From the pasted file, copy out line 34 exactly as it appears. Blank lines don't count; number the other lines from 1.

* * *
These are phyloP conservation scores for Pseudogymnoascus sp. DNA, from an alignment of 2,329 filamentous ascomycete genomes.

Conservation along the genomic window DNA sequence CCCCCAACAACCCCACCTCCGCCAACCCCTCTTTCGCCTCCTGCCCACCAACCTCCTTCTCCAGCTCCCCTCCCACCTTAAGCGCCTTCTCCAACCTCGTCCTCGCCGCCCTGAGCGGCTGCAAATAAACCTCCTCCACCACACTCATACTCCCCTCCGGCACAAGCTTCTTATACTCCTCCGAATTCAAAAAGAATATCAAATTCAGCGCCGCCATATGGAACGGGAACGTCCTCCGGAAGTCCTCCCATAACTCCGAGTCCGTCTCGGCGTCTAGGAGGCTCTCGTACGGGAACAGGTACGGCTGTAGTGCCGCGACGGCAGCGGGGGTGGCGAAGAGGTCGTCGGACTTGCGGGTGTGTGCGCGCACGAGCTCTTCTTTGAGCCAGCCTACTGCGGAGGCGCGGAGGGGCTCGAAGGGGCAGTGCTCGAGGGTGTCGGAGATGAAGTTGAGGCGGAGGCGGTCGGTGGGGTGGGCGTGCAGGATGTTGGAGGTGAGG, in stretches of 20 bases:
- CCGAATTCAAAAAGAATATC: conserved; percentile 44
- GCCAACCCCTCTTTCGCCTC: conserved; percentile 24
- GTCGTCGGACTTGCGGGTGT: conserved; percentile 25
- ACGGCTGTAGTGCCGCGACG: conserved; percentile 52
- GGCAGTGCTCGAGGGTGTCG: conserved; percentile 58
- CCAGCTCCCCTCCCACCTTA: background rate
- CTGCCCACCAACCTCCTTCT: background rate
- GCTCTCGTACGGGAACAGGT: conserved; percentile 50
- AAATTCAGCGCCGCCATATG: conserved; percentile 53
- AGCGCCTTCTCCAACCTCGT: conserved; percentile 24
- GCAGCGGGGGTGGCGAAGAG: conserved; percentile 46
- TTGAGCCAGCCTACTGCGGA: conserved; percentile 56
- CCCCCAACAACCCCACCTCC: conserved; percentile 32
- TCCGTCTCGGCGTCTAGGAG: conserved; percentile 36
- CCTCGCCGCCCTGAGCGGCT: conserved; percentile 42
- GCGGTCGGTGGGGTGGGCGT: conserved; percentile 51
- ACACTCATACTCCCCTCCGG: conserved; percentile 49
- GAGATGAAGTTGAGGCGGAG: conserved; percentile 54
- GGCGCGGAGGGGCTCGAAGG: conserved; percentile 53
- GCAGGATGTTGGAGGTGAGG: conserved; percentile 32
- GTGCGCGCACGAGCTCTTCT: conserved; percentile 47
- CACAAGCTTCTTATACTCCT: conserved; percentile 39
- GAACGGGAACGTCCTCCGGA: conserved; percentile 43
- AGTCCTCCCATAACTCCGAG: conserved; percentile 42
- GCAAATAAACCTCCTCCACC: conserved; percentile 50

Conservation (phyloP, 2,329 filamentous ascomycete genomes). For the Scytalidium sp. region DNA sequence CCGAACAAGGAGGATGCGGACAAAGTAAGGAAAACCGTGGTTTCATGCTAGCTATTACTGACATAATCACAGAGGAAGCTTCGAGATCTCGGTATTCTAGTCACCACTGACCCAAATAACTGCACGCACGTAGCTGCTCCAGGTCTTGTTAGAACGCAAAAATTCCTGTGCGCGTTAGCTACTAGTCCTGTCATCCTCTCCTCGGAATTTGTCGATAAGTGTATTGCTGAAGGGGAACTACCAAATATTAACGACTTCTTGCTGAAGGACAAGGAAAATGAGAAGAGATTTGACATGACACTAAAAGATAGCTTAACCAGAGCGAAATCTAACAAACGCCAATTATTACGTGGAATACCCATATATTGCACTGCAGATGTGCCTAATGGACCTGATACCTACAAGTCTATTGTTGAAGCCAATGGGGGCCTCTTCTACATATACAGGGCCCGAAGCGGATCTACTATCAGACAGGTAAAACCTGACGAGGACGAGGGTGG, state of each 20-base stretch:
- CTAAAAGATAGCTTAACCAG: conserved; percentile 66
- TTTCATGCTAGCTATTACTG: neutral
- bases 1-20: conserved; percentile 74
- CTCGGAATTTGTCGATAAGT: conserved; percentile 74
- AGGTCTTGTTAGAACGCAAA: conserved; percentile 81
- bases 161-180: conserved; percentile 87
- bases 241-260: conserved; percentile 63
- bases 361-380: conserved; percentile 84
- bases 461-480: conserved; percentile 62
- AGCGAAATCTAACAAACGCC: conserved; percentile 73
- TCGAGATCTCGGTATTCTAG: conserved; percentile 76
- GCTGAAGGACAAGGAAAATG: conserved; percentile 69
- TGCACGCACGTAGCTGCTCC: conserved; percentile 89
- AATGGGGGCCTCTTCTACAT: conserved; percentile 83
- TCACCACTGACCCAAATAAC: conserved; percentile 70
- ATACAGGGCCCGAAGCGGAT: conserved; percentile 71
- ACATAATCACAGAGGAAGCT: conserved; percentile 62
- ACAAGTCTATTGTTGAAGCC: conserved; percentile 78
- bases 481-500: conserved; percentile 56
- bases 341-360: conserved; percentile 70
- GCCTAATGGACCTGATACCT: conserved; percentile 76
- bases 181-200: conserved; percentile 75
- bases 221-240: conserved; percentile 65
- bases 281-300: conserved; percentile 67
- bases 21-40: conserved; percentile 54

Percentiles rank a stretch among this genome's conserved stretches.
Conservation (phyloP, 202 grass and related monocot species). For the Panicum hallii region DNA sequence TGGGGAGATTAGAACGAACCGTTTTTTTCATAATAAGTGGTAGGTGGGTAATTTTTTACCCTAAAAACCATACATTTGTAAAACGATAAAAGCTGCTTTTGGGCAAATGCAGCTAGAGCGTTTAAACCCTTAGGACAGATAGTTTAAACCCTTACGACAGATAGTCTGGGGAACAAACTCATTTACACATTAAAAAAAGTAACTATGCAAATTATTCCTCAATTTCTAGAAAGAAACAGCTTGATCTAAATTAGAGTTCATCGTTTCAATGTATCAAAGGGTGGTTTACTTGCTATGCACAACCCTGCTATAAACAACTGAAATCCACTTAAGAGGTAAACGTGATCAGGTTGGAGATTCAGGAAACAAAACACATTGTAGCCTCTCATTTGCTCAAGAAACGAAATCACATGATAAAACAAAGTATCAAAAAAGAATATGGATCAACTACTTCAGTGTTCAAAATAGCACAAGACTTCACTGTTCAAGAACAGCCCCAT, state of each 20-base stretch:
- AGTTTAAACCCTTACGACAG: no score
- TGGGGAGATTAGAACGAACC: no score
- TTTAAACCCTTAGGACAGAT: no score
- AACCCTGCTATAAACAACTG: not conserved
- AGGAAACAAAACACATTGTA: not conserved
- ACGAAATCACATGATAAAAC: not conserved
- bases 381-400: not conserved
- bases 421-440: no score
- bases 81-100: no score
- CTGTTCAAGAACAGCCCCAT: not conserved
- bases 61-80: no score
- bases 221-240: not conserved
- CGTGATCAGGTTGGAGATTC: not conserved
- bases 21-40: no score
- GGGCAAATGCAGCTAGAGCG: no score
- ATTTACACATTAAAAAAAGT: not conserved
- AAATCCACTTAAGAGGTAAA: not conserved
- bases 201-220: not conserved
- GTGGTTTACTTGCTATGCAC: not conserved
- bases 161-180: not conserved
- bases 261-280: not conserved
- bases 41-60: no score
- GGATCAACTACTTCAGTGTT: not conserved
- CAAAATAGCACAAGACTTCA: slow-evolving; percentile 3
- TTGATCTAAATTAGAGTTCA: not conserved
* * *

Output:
- bases 161-180: conserved; percentile 87